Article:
Republican presidential candidate Ben Carson speaks during a campaign rally at the Anaheim Convention Center, Sept. 9, 2015 in Anaheim, Calif. 
Photo by Kevork Djansezian/Getty

Ben Carson stumbles on a damaging falsehood

For months, the pattern has been largely consistent. Ben Carson says something outlandish, offensive, or both, which sparks a media controversy. Carson sticks to his ridiculous position, his poll numbers will go up, and the political world moves on to his next outrageous comment. Rinse and repeat.
 
But this week offers something a little different: a Carson lie.
 
The trouble stems from this exchange in Wednesday’s Republican debate, when CNBC debate moderator Carl Quintanilla asked Carson about a controversial part of his background.
QUINTANILLA: This is a company called Mannatech, a maker of nutritional supplements, with which you had a 10-year relationship. They offered claims that they could cure autism, cancer, they paid $7 million to settle a deceptive marketing lawsuit in Texas, and yet you’re involvement continued. Why?
 
CARSON: Well, that’s easy to answer. I didn’t have an involvement with them. That is total propaganda, and this is what happens in our society. Total propaganda.
National Review, one of the most influential outlets in conservative media, described the Republican’s rhetoric as “bald-faced lies” – which is generally a phrase GOP candidates try to avoid in National Review.
 
I think there are three basic angles to the story. The first is reality: Carson had a “long and personal involvement with Mannatech,” which he maintained over several years. As MSNBC’s Jane C. Timm reported yesterday, “Carson appears in video after video speaking positively about Mannatech and how it helped him fight cancer – so much so he even considered forgoing surgery – and continued working with Mannatech even after they paid $7 million to settle charges of ‘illegal’ and ‘deceptive’ advertising brought by Texas’ attorney general’s office in 2009.”
 
The second angle is a look at Carson’s judgment. For all of his alleged expertise as a medical professional, the Republican neurosurgeon has endorsed some extraordinarily unusual beliefs. The Wall Street Journal reported earlier this month:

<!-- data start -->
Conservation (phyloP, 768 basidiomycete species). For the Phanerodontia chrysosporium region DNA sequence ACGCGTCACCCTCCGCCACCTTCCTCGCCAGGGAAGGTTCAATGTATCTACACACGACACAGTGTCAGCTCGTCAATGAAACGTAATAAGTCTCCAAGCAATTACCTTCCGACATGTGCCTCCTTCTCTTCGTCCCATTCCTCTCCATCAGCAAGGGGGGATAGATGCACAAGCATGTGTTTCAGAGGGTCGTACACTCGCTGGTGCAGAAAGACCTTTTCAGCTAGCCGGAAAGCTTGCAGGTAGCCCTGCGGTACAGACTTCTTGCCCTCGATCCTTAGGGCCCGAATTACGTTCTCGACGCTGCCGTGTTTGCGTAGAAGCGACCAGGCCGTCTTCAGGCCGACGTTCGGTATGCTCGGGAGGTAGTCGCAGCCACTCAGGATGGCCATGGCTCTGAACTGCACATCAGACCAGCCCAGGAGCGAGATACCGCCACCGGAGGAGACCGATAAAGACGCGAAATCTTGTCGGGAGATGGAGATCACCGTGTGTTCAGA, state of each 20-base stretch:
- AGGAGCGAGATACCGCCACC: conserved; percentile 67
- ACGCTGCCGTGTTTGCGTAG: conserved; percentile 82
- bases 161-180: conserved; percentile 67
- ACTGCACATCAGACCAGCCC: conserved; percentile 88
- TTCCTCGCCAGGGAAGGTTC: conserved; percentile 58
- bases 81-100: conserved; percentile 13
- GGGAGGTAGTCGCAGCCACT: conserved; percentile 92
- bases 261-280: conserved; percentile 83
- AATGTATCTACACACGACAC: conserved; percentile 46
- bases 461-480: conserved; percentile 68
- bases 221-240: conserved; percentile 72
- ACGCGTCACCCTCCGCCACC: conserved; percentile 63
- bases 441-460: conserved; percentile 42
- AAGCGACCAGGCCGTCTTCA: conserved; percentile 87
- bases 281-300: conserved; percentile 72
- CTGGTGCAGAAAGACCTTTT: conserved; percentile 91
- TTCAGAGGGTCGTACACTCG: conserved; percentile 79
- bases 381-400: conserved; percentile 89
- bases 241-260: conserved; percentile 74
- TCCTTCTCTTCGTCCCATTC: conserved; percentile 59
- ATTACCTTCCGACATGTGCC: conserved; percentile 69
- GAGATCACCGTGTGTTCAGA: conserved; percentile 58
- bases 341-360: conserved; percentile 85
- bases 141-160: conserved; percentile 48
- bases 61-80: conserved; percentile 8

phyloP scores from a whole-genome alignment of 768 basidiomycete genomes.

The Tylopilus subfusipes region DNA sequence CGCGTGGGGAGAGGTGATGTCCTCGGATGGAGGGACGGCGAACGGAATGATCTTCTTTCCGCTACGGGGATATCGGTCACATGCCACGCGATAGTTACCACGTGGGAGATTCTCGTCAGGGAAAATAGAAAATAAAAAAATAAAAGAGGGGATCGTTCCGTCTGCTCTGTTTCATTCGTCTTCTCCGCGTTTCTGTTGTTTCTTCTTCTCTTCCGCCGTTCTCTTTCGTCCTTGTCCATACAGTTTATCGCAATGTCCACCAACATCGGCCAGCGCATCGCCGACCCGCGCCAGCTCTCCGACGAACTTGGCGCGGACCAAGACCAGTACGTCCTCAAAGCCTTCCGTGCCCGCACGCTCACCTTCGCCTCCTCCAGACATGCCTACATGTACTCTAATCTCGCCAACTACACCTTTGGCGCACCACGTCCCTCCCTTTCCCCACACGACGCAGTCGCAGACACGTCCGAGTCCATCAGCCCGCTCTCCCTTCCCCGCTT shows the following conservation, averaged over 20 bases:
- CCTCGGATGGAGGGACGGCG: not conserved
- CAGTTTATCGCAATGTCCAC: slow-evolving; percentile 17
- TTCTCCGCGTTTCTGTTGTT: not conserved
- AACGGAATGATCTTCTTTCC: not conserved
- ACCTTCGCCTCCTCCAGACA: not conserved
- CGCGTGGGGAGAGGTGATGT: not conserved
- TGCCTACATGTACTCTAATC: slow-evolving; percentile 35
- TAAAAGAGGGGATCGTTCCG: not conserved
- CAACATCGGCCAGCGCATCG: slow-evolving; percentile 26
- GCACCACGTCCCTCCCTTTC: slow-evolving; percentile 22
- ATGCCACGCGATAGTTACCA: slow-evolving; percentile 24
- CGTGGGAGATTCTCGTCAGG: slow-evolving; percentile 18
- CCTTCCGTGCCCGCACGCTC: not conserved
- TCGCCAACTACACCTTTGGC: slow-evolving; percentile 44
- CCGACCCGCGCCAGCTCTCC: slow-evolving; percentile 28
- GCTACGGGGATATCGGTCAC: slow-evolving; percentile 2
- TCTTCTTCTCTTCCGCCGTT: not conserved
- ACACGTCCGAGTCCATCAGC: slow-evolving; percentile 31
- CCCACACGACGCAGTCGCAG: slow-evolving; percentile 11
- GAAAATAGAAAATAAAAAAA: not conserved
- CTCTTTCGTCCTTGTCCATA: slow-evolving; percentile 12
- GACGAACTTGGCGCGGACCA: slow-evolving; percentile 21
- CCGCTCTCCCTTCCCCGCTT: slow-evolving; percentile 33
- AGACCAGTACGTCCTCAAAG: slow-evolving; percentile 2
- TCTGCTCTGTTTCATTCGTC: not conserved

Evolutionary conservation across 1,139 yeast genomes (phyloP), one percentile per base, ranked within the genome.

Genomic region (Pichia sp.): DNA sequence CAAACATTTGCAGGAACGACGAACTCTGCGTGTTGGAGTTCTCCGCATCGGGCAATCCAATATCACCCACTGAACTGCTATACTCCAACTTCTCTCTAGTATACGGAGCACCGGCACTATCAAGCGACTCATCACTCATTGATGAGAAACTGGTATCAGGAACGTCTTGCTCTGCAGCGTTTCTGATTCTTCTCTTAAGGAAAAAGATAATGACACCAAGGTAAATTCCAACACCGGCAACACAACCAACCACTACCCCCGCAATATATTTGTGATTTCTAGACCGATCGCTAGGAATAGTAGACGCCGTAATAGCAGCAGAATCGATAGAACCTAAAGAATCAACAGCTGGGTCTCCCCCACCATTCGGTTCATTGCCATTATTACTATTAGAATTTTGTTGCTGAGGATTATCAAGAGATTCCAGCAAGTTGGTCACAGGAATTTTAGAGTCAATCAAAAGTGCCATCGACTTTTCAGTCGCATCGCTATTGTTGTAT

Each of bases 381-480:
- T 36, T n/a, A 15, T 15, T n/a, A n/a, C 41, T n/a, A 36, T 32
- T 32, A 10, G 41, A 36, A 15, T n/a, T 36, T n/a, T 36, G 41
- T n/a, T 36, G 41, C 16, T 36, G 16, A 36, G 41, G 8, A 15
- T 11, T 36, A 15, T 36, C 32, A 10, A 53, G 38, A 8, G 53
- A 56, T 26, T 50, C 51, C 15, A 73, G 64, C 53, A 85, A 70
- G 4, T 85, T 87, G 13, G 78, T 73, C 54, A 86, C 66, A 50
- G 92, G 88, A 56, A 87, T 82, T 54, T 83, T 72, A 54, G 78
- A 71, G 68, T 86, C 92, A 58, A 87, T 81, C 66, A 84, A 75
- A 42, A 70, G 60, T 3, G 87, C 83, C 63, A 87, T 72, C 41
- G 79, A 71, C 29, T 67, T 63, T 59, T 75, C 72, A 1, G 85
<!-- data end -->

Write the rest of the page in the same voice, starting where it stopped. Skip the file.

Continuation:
Faced with a prostate-cancer diagnosis more than a decade ago, Ben Carson, the Republican presidential hopeful and retired surgeon, consulted an unusual source: the medical director of a Texas company that sells nutritional supplements made of substances such as larch-tree bark and aloe vera extract.
 
The company doctor “prescribed a regimen” of supplements, Mr. Carson told its sales associates in a 2004 speech. “Within about three weeks my symptoms went away, and I was really quite amazed,” he said to loud applause, according to a YouTube video of the event.
Even at this week’s debate, as part of his answer, Carson added, “Do I take the product? Yes. I think it’s a good product.”
 
We know Carson isn’t particularly familiar with public policy or government, but it now appears reasonable to also wonder just how much he knows about medicine.
 
And finally, there’s also the debate question itself. Carson dismissed the entire line of inquiry as “total propaganda,” and he added yesterday that the question was “very unfair.” Around the same time, however, his spokesperson said that these questions are “absolutely” fair and not “gotcha” questions. Who’s right, the candidate or the candidate’s spokesperson?
 
The usual flap surrounding Carson tends to be about his preoccupation with Nazis and slavery, but this is a qualitatively different kind of story. How will the GOP candidate respond to fair allegations that he lied to a national television audience?
 
 

Ben Carson and Benjamin Carson

Ben Carson stumbles on a damaging falsehood